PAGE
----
Fab Five Weekend Preview
Thomas Robinson leads Kansas in a battle with Ohio State. (Icon SMI)
By Jordan Lewis
Friday, December 9, 2011
Last Season: 29-9 (10-6)
Key Losses: Brandon Knight, DeAndre Liggins, Josh Harrellson
Head Coach: John Calipari
Projected Starting Lineup
PG: Marquis Teague 6-2 Fr.
SG: Doron Lamb 6-4 So.
SF: Michael Kidd-Gilchrist 6-7 Fr.
PF: Terrence Jones 6-9 So.
C: Anthony Davis 6-10 Fr.
Key Reserves: Darius Miller 6-8 Sr. SF, Kyle Wiltjer 6-9 Fr. PF, Eloy Vargas 6-11 Sr. C
Another year of college basketball, and there is another group of highly touted recruits in Lexington, Kentucky. In 2010-11, Kentucky wasn't just a group of big name recruits. It was a team that made it to the Final Four. The only team that could beat the Wildcats last year was eventual national champion UConn, which squeaked out a one-point victory.
The leading scorer from that Final Four team, Brandon Knight, is gone, but plenty of big-time recruits have arrived to replace him. Somehow Calipari was able to secure three recruits in the top 10 of the ESPNU 100 and four of the top 20. Needless to say, NBA scouts will be salivating watching Kentucky play this year.
Anthony Davis, the prize of the 2011 class, should start at center for the Wildcats. Both Scout.com and ESPN.com ranked Davis the best freshman in the country. He can play any position from the three to the five and ESPN.com calls him "one of the most versatile players in the 2011 class." If the freshman puts on a little weight, Scout.com believes that his "potential is nearly limitless." In his senior year of high school, Davis averaged 32 points per game and 22 rebounds per game.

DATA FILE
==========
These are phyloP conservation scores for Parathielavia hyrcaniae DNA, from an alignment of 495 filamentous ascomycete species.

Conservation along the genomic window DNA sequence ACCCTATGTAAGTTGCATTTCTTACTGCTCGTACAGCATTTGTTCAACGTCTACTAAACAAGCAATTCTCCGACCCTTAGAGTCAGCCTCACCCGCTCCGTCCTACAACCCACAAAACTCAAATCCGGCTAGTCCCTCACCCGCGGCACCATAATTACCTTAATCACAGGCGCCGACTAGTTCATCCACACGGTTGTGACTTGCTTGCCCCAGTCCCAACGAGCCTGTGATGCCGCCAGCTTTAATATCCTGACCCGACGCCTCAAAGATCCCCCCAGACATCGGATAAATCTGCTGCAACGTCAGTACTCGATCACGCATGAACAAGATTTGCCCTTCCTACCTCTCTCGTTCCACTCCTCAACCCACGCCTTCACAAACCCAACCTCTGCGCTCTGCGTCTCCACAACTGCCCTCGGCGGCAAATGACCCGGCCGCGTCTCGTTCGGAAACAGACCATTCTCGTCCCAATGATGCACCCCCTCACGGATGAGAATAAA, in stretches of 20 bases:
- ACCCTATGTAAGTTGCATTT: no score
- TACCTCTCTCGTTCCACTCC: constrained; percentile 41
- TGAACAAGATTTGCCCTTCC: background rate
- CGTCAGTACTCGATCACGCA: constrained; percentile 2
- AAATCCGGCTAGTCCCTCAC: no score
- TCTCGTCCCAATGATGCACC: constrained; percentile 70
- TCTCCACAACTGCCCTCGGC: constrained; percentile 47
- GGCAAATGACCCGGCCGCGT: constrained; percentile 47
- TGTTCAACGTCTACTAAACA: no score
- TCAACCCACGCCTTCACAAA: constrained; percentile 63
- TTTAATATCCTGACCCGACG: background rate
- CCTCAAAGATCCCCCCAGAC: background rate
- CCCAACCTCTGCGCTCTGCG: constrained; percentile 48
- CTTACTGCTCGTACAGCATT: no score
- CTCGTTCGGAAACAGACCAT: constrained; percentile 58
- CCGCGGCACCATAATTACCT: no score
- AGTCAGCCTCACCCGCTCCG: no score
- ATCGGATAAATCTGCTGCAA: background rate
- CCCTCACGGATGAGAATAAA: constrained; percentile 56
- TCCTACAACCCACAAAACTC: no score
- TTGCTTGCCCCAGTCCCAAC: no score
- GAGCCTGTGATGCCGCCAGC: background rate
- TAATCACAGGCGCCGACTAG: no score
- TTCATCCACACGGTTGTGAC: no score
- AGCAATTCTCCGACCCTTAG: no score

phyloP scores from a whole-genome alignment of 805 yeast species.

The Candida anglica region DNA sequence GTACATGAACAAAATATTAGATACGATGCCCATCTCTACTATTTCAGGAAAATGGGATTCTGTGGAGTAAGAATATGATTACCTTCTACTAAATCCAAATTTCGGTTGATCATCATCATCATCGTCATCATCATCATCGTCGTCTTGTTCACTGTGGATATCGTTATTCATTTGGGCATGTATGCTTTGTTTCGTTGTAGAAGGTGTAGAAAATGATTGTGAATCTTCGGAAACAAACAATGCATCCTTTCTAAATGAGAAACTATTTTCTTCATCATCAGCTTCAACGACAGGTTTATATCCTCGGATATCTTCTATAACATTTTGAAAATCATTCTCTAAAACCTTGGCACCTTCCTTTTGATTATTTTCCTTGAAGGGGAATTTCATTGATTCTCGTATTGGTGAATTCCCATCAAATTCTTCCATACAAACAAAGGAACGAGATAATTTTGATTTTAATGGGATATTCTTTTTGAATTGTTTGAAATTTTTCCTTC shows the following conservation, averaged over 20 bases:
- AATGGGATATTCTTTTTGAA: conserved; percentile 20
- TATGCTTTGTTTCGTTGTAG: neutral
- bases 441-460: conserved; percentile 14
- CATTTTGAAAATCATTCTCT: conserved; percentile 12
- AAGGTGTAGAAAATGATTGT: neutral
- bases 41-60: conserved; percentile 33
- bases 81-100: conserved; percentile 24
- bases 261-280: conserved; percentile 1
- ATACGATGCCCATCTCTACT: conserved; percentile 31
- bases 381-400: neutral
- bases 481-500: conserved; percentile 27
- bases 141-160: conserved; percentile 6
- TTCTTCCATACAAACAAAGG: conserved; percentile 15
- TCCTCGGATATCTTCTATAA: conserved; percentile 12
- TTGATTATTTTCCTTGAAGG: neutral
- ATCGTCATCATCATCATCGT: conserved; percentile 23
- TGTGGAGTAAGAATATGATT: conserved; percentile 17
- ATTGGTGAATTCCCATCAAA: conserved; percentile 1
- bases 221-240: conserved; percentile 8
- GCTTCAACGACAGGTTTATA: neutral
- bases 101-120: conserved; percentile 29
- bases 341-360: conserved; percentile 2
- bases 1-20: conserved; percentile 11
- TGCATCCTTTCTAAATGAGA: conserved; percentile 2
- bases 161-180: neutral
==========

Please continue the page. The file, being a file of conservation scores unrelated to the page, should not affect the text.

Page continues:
Not far behind Davis is Michael Kidd-Gilchrist, the fourth overall recruit in the ESPNU 100 and the best small forward in the 2011 class. ESPN.com and Scout.com both note Kidd-Gilchrist's competitive drive, and ESPN.com says that he has "world-class athletic ability." He may need to work on his jump shot, but he should fill up the stat sheet this year.
While all the hype might be over these freshmen, Kentucky returns three of its top four scorers from 2010-11. Terrence Jones was a first team All-SEC player in his freshman year and averaged 15.7 points per game and an SEC-leading 8.9 rebounds per game. Jones is also a shot-blocking machine as he rejected 72 shots last year. Jones put on weight in the off-season and will clearly be an SEC Player of the Year candidate this year. He could even contend for National Player of the Year honors. The 6-foot-9 combo forward is a physical specimen who can handle the ball like a guard and shoot from anywhere on the court.
Doron Lamb returns for his second year in the backcourt after he recorded 12.3 points per game last year. Lamb is a terrific outside shooter, one that opposing teams can never leave open. The freshman class is incredible for the Wildcats, but the return of Jones and Lamb is even more important.
Marquis Teague, the younger brother of NBA point guard Jeff Teague, is the 8th overall recruit and is an incredible open court player who ESPN.com says is "unstoppable in a one-on-one situation." Calipari hopes Teague continues the head coach's tradition of producing lottery pick point guards, a la Derrick Rose, Tyreke Evans, John Wall and Brandon Knight.
Darius Miller will provide the experience for this extremely talented but young team. Miller scored 10.9 points per game and 4.6 rebounds per game last year. He is a versatile athlete who, at 6-foot-8, is able to play and defend multiple positions.
Kyle Wiltjer, the 19th overall recruit in the ESPNU 100, will gain lots of minutes alongside Davis and Kidd-Gilchrist. He has spectacular post moves and a great basketball IQ.
Kentucky is essentially a team loaded with NBA lottery picks. Can Calipari turn this young talented group into a national championship team? Kentucky's depth at guard may be problematic, but this team's pure ability makes the sky the limit.